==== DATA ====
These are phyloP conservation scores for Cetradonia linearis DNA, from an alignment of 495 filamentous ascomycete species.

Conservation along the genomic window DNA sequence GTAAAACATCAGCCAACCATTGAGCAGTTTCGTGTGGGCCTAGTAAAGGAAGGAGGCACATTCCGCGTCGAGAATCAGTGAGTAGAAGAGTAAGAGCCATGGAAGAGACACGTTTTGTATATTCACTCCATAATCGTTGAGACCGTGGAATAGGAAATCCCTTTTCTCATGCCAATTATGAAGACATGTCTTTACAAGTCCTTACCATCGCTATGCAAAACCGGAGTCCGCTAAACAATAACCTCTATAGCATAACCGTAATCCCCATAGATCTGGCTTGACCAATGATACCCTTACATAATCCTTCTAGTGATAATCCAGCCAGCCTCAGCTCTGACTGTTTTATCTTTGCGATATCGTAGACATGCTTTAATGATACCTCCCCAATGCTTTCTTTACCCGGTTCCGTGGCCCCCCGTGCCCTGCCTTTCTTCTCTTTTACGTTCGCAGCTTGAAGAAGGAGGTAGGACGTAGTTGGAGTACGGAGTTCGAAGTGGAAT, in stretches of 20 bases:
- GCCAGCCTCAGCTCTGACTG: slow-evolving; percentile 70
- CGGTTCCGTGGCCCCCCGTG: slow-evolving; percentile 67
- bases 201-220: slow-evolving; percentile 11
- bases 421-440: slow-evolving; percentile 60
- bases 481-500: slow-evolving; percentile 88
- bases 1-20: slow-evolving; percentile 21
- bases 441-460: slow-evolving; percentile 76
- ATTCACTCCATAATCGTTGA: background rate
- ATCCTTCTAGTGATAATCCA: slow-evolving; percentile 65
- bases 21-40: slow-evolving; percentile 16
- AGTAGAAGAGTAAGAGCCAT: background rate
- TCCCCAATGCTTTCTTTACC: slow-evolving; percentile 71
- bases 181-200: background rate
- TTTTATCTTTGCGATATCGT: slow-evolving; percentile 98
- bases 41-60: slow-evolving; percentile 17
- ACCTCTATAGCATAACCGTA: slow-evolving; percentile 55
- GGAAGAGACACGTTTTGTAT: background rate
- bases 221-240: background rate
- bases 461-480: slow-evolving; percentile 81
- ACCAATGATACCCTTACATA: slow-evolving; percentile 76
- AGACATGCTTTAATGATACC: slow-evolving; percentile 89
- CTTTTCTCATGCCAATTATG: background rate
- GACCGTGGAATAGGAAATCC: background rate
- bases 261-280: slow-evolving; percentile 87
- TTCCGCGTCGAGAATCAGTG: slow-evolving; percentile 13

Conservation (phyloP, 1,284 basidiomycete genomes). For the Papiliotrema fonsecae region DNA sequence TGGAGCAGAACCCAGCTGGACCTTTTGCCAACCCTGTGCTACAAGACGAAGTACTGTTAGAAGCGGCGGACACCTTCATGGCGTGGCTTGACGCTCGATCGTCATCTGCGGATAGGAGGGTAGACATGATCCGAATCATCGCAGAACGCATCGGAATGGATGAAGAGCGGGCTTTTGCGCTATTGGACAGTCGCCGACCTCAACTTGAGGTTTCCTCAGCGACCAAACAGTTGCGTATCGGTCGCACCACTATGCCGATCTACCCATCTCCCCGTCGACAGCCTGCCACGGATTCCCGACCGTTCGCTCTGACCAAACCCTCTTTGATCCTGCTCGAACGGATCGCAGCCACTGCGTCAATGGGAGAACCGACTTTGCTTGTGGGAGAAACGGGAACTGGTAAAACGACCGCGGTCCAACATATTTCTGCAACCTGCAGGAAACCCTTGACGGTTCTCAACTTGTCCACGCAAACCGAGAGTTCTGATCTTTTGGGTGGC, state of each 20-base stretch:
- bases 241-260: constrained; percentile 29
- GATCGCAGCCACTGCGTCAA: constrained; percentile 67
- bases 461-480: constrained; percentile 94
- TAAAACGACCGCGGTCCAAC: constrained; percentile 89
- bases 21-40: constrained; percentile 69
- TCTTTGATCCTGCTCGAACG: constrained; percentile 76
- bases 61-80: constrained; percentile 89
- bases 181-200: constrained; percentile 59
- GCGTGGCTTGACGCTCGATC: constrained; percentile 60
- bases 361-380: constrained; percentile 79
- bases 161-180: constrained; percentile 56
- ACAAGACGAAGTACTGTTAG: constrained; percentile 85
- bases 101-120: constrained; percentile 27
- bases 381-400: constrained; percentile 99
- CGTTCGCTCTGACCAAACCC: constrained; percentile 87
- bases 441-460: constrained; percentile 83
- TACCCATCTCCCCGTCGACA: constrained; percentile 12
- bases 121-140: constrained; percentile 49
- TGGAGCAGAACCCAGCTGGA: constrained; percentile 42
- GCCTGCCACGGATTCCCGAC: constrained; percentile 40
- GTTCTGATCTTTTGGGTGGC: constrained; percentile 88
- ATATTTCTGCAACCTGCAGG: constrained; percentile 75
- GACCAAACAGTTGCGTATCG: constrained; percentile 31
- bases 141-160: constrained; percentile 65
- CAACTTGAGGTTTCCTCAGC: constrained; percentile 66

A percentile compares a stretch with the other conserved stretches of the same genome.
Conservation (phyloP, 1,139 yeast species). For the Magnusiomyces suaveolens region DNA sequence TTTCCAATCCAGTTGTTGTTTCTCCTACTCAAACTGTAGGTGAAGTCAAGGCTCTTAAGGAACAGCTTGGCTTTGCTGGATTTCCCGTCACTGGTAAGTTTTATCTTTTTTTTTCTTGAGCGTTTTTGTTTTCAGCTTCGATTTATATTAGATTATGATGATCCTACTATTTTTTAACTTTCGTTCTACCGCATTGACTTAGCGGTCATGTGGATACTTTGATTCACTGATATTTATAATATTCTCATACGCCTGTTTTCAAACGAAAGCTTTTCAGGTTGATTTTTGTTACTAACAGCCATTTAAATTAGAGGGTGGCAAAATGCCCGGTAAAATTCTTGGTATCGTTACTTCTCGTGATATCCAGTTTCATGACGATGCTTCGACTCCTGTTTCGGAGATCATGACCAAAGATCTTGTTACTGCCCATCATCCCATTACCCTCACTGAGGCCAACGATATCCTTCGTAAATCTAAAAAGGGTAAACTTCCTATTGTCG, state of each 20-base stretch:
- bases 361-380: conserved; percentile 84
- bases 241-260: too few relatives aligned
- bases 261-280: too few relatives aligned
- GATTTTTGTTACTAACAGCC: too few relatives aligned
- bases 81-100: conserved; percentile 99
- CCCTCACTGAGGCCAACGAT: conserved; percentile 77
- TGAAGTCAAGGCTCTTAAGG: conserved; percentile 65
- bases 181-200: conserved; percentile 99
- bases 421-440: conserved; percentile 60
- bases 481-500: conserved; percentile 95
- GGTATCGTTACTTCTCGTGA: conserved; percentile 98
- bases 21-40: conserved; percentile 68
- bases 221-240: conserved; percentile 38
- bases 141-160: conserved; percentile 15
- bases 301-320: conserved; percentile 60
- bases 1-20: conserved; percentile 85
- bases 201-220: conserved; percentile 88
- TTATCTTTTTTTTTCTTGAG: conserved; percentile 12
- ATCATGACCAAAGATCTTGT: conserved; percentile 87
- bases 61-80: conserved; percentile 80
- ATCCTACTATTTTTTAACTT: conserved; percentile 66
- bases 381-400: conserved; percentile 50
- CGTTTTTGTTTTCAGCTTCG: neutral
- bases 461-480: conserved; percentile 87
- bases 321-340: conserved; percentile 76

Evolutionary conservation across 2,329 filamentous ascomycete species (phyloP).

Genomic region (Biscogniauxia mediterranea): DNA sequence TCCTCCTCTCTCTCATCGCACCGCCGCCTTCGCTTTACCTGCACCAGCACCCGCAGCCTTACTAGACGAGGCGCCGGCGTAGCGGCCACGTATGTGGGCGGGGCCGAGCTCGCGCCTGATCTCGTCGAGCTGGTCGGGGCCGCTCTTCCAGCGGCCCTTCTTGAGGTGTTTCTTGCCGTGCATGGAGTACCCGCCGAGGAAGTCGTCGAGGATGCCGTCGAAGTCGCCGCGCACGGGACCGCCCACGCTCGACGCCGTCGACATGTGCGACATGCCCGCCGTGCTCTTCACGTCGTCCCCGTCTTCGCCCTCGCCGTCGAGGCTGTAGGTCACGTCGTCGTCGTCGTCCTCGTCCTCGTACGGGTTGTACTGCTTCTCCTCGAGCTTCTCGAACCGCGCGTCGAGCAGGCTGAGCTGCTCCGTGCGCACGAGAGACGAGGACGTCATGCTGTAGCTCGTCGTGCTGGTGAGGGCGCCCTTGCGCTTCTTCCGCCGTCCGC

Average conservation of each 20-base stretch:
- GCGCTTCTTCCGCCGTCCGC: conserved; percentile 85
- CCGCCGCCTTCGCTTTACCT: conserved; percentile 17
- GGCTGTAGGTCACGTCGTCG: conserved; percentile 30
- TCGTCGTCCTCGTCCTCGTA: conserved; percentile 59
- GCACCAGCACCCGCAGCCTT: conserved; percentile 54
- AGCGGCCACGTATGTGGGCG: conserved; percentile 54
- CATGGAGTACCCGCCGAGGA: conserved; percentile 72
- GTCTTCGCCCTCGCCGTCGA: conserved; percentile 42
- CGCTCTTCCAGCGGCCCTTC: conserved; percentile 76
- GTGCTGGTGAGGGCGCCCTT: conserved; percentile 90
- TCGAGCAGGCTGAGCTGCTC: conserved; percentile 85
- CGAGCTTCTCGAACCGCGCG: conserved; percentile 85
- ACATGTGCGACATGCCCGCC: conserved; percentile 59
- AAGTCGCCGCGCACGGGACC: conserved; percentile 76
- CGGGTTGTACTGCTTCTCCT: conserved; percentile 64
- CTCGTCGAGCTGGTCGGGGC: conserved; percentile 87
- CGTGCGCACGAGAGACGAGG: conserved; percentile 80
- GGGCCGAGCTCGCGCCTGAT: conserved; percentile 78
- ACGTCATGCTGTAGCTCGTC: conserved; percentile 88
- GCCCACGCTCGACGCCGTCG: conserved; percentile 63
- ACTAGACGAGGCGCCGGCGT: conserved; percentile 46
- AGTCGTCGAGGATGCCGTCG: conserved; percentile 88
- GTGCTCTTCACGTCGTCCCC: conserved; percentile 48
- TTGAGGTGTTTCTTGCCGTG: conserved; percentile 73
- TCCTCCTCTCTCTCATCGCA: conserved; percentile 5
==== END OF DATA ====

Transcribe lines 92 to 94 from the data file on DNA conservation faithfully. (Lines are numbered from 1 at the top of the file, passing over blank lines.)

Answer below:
- CGCTCTTCCAGCGGCCCTTC: conserved; percentile 76
- GTGCTGGTGAGGGCGCCCTT: conserved; percentile 90
- TCGAGCAGGCTGAGCTGCTC: conserved; percentile 85